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RAMOS (Russian-American Observation Satellite) was a joint program between USA and Russia using two satellites for simultaneous stereo-optical imaging to address common concerns in the areas of environmental monitoring and defense.

Originally the program envisioned an american (AOS) and a russian built (ROS) satllite working to gether, but during the concept phase, it was changed to two russian built and launched satellites carrying a suite of american and russian instruments.

The RAMOS satellites were to be based on Khrunichev's Yakhta bus. The launch weight was to be about 1200 kg each. The satellites were to be 3-axis stabilzed and featured an on-board propulsion system. Power was to be provided by two deployable solar arrays.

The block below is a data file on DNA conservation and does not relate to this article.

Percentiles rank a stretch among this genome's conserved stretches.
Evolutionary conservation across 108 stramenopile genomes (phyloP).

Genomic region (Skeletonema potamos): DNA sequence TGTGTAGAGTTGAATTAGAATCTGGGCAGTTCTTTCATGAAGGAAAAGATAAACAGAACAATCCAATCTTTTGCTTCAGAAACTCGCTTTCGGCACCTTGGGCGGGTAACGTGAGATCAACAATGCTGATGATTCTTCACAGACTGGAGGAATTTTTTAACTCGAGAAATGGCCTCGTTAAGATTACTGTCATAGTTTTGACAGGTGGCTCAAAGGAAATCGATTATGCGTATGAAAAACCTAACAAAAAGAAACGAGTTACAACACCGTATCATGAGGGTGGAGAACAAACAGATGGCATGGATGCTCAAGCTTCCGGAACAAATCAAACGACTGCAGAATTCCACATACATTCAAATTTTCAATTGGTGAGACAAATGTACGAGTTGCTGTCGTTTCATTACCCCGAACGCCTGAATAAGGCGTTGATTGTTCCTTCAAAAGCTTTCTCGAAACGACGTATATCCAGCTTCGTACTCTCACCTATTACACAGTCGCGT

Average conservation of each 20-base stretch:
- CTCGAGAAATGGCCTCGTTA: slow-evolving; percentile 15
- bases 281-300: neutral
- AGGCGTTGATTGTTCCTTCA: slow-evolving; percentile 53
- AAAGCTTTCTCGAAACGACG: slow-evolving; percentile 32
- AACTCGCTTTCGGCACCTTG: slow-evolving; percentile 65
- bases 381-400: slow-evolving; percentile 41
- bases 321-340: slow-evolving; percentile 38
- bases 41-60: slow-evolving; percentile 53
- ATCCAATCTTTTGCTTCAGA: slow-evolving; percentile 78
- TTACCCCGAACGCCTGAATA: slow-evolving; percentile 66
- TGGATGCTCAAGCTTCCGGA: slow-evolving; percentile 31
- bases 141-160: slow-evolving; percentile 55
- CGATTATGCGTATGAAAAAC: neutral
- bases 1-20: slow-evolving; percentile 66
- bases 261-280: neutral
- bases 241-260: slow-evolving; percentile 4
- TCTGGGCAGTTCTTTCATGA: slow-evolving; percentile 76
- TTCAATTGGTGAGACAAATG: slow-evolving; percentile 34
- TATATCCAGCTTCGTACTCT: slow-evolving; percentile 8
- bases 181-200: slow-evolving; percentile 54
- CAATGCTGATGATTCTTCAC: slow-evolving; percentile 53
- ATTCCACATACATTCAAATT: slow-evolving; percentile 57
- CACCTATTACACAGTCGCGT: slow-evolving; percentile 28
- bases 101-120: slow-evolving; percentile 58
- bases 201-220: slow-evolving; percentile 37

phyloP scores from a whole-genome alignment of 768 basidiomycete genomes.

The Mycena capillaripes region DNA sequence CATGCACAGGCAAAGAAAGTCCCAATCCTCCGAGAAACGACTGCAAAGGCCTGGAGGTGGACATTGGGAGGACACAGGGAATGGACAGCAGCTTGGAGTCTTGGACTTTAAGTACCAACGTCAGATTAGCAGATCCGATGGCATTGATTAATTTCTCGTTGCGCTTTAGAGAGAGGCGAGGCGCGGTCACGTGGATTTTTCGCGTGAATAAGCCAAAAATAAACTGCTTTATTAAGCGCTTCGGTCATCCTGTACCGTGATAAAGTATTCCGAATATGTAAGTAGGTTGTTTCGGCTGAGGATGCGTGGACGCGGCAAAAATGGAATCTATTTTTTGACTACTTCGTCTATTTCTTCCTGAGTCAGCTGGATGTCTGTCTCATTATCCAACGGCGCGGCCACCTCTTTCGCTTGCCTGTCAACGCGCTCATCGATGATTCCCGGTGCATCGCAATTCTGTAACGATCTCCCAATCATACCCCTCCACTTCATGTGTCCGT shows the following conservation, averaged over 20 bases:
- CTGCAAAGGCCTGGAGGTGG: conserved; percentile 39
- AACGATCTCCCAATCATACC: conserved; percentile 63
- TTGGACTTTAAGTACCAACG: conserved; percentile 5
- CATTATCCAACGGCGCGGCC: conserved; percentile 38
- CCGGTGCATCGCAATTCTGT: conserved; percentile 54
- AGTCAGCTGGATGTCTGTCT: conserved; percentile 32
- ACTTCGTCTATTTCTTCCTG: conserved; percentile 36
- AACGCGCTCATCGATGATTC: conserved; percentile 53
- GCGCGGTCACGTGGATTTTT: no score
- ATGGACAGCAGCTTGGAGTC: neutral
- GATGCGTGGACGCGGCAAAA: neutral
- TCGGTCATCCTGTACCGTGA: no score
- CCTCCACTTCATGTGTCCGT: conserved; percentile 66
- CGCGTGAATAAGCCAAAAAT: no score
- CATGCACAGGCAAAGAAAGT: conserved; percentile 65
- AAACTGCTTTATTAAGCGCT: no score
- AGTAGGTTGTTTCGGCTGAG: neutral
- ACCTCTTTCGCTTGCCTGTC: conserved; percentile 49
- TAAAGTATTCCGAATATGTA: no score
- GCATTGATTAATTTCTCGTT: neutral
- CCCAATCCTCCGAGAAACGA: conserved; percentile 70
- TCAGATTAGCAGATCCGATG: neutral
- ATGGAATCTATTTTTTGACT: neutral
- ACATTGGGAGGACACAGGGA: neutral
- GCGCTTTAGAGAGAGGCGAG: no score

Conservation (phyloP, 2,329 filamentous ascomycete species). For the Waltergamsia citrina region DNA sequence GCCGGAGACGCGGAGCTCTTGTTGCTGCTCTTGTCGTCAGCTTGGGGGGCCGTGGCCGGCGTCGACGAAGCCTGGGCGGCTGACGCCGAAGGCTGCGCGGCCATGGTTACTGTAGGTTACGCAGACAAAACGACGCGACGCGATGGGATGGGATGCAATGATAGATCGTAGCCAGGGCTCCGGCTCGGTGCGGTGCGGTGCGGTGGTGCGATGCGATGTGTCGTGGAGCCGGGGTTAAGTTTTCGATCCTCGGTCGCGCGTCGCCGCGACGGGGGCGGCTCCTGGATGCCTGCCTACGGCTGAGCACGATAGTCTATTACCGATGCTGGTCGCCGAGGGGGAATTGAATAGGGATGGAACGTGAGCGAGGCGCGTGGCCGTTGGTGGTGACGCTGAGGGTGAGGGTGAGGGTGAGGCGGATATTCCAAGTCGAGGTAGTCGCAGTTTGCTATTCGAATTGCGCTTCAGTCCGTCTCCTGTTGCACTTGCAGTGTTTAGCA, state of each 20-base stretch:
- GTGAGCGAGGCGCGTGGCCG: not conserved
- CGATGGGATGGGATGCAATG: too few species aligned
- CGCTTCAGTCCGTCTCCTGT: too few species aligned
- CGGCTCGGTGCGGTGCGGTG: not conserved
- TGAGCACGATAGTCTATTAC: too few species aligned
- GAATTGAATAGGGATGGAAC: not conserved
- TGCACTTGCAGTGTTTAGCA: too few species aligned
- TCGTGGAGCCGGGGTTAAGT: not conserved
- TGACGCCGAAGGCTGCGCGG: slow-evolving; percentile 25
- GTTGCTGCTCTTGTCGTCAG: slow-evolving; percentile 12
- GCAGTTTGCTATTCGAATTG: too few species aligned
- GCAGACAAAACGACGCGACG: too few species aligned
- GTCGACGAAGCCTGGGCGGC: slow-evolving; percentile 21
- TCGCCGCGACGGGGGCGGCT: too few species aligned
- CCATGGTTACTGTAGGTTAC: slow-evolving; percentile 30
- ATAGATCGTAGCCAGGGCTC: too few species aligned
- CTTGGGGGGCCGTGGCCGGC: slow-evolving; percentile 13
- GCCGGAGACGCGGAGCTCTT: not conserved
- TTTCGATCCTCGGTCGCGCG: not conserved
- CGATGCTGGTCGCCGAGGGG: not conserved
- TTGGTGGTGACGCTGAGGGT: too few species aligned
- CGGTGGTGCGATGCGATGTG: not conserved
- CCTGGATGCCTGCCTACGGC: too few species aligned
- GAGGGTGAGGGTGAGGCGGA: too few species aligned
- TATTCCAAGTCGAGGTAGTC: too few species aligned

The spacecraft would have been controlled from a joint operations center located in Moscow. The minimum mission length was two years with the goal that the spacecraft could continue to function for at least five years to provide a large archive of stereo data under a wide range of conditions for future study.

The satellites were both to be launched on separate Rokot-KM boosters from the Plesetsk cosmodrome into the same high inclination orbits of 500 km height. The separation between the spacecraft was to be 500 km, but could be changed from 50 km to 2600 km to meet the objectives of different experiments over a range of viewing geometries.

The RAMOS program was cancelled unilaterally by the american side in 2004.

Nation: USA, Russia
Type / Application: Earth observation
Operator: BMDO,
Contractors: Utah State University’s Space Dynamics Laboratory (SDL), Khrunichev (bus)
Configuration: Yakhta
Power: 2 deployable solar arrays, batteries
Lifetime: 2 years (minimum); 5 years (goal)
Mass: ~ 1200 kg
Orbit: 605 km SSO
Satellite COSPAR Date LS Launch Vehicle Remarks
RAMOS 1 - cancelled Pl LC-133/3 Rokot-KM
RAMOS 2 - cancelled Pl LC-133/3 Rokot-KM